Sometimes quiet is the best environment for moving forward—especially in our relationship with God. Jesus Himself modeled this by retreating to quiet, secluded places to talk with His Father. In Luke 5:16 we read, “Jesus often withdrew to lonely places and prayed.” Perhaps the key word there is often. This was Christ’s regular practice, and it sets the perfect example for us. If the Creator of the universe was this aware of His dependence upon His Father, how much more do we need Him!

Retreating to a quiet place to be refreshed in God’s presence equips us to go forward in His renewing strength. Where can you find such a place today?

Remember in Prayer

By |2023-07-23T02:33:27-04:00July 23rd, 2023|

Malcolm Cloutt was named a 2021 Maundy Money honoree by Queen Elizabeth II, an annual service award given to British men and women. Cloutt, who was one hundred years old at the time of the recognition, was honored for having given out one thousand Bibles during his lifetime. Cloutt has kept a record of everyone who’s received a Bible and prays for them regularly.

Cloutt’s faithfulness in prayer is a powerful example of the kind of love we find throughout Paul’s writings in the New Testament. Paul often assured the recipients of his letters that he was regularly praying for them. To his friend Philemon he wrote, “I always thank my God as I remember you in my prayers” (Philemon 1:4). In his letter to Timothy, Paul wrote, “Night and day I constantly remember you in my prayers” (2 Timothy 1:3). To the church in Rome, Paul emphasized that he remembered them in prayer “constantly” and “at all times” (Romans 1:9–10).

While we might not have a thousand people to pray for like Malcolm, intentional prayer for those we know is powerful because God responds to our prayers. When prompted and empowered by His Spirit to pray for a specific individual, I’ve found a simple prayer calendar can be a useful tool. Dividing names into a daily or weekly calendar helps me be faithful to pray. What a beautiful demonstration of love when we remember others in prayer.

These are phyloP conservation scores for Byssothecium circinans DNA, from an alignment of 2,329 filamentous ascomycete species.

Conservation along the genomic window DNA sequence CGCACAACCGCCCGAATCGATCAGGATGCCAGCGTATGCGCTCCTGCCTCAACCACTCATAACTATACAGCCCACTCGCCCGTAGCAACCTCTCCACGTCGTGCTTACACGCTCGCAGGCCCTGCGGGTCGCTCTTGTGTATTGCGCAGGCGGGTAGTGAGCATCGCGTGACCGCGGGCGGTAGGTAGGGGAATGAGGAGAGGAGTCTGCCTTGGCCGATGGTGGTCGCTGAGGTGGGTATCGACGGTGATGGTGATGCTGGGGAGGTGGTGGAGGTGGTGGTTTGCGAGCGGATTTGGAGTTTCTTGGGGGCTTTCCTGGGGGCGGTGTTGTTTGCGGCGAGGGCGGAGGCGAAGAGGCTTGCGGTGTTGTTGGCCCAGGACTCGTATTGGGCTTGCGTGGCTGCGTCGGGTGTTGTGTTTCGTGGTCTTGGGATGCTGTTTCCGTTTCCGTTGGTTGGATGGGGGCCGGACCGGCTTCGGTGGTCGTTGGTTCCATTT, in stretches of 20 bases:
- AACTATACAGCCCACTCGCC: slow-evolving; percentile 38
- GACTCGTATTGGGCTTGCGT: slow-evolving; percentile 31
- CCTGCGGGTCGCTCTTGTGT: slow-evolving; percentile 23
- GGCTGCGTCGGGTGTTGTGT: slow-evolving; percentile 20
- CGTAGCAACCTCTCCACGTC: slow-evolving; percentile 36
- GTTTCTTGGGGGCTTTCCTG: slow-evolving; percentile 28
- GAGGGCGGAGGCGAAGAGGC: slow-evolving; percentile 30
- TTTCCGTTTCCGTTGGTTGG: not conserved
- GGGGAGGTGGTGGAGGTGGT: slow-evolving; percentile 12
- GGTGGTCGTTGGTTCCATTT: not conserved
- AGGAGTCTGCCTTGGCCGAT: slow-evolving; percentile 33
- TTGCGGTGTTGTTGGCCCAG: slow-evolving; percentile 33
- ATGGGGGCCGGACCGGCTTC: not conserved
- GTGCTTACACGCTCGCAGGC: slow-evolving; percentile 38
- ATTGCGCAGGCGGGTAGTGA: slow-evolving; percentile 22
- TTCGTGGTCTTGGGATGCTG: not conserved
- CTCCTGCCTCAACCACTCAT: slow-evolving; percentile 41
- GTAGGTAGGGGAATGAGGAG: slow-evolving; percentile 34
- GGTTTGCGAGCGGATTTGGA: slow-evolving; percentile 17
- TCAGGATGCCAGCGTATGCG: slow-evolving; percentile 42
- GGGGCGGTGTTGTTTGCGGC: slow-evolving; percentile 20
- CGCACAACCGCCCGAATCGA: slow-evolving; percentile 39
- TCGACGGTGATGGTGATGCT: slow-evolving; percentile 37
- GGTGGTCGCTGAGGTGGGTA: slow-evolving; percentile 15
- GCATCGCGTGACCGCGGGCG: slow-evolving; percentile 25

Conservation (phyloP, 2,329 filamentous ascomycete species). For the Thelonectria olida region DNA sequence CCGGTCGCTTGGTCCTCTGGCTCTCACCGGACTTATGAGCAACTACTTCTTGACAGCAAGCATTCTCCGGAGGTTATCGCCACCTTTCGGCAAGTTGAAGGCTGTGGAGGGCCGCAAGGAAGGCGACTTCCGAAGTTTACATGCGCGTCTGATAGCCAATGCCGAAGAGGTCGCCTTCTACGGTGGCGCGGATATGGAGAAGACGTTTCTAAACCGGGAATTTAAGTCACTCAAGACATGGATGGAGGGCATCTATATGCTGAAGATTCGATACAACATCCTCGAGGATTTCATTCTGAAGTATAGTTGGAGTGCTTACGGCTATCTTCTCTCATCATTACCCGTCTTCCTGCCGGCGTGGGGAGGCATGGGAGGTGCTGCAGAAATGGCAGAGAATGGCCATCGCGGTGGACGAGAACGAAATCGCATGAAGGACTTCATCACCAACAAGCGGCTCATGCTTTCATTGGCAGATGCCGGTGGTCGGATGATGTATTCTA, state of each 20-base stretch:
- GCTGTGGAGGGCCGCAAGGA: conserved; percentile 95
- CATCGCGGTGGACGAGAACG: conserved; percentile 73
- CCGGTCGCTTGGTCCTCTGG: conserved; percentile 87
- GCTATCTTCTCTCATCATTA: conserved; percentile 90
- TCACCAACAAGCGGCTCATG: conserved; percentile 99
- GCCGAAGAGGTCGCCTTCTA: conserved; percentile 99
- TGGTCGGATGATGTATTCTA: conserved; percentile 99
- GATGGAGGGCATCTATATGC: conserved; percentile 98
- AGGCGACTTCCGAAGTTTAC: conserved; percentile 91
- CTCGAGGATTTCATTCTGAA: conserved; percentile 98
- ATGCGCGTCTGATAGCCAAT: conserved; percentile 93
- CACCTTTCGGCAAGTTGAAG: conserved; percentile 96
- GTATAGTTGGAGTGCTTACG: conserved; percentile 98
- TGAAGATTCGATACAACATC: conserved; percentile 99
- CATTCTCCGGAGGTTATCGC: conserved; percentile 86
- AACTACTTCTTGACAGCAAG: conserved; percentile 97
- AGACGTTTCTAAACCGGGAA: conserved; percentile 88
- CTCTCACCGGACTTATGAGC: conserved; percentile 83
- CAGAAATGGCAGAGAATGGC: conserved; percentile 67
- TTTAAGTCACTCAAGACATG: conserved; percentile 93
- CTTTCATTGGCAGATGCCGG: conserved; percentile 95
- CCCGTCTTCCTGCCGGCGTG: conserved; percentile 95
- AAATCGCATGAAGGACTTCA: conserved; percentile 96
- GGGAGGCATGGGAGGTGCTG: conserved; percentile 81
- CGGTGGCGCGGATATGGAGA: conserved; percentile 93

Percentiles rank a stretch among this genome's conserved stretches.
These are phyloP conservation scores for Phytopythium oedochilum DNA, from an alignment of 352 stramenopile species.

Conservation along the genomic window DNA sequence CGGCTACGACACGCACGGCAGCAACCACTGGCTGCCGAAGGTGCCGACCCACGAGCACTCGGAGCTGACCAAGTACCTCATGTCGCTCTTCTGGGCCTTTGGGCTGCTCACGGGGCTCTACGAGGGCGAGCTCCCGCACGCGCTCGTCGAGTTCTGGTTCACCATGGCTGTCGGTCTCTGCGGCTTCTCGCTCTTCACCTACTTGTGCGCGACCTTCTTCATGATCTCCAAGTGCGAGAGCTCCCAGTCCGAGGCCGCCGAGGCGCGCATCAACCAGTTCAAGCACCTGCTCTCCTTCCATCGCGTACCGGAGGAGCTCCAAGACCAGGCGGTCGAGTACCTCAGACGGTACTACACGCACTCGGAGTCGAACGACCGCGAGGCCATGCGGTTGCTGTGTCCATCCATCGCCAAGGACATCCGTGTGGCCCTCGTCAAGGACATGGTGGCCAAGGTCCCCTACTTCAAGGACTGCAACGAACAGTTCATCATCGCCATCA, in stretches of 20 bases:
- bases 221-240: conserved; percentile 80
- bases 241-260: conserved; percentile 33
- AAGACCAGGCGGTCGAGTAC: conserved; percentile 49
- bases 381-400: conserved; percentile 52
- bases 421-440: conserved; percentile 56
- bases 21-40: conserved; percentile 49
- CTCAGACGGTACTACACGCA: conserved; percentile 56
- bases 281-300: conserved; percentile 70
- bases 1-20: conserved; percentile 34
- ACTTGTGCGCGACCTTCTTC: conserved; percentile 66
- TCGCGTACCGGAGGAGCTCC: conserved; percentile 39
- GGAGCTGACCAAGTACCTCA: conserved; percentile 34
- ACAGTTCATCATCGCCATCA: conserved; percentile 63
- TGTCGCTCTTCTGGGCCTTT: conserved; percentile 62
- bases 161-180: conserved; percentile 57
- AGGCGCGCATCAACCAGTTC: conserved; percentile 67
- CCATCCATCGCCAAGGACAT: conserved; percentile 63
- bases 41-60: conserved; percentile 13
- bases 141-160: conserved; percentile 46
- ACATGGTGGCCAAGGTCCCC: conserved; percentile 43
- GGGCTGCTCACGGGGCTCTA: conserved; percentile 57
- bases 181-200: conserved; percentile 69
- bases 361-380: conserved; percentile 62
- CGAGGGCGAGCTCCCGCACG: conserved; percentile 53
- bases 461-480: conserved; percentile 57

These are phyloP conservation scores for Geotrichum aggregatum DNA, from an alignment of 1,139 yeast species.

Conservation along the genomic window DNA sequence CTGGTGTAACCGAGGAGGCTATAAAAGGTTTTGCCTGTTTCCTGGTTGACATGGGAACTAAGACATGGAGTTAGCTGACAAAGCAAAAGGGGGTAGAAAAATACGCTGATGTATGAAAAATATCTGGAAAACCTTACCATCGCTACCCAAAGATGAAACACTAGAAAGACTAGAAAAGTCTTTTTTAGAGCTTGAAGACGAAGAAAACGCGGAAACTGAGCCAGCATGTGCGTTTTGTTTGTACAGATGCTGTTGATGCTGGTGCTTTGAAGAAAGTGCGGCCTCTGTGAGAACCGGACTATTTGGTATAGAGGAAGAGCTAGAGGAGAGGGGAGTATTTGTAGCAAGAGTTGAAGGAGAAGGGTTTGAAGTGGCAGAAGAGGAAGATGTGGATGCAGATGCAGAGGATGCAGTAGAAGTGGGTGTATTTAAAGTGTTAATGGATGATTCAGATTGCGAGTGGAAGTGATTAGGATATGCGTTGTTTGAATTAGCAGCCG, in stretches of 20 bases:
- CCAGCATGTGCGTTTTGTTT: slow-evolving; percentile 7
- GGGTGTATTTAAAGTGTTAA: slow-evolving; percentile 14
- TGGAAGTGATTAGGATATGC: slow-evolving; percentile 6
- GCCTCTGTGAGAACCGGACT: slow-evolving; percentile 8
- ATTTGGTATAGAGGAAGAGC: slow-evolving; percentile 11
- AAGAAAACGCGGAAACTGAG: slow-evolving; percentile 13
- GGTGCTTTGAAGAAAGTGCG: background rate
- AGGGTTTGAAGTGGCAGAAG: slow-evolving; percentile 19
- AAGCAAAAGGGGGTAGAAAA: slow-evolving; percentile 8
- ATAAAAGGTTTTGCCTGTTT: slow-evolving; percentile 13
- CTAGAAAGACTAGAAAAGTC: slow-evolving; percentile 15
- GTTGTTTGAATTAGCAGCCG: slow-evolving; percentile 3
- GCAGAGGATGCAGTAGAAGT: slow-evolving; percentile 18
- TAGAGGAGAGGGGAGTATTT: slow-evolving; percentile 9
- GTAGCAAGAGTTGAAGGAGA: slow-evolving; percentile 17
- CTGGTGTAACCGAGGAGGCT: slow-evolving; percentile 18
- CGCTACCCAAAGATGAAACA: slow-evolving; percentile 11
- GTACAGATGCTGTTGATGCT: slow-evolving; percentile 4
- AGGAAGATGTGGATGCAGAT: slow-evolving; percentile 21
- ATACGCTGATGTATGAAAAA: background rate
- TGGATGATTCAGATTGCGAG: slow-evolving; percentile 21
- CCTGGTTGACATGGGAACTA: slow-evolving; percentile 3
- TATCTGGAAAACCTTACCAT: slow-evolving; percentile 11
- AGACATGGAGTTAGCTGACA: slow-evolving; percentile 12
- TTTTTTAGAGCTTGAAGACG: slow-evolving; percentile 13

Room for Silence

By |2023-07-21T02:33:16-04:00July 21st, 2023|

If you like peace and quiet, there’s a room in Minneapolis, Minnesota, that you’ll love. It absorbs 99.99 percent of all sound! The world-famous anechoic (echo-free) chamber of the Orfield Laboratories has been called the “quietest place on earth.” People who want to experience this soundless space are required to sit down to avoid getting disoriented by the lack of noise, and no one has ever been able to spend more than forty-five minutes in the room.

Few of us need that much silence. Yet we do sometimes long for a little quiet in a loud and busy world. Even the news we watch and the social media we ingest bring a kind of clamorous “noise” that competes for our attention. So much of it is infused with words and images that stir up negative emotions. Immersing ourselves in it can easily drown out the voice of God.

When the prophet Elijah went to meet God on the mountain of Horeb, he didn’t find Him in the loud, destructive wind or in the earthquake or in the fire (1 Kings 19:11–12). It wasn’t until Elijah heard a “gentle whisper” that he covered his face and ventured out of the cave to meet with “the Lord God Almighty” (vv. 12–14).

Your spirit may well be craving quiet but—even more so—it may be yearning to hear the voice of God. Find room for silence in your life so you’ll never miss God’s “gentle whisper” (v. 12).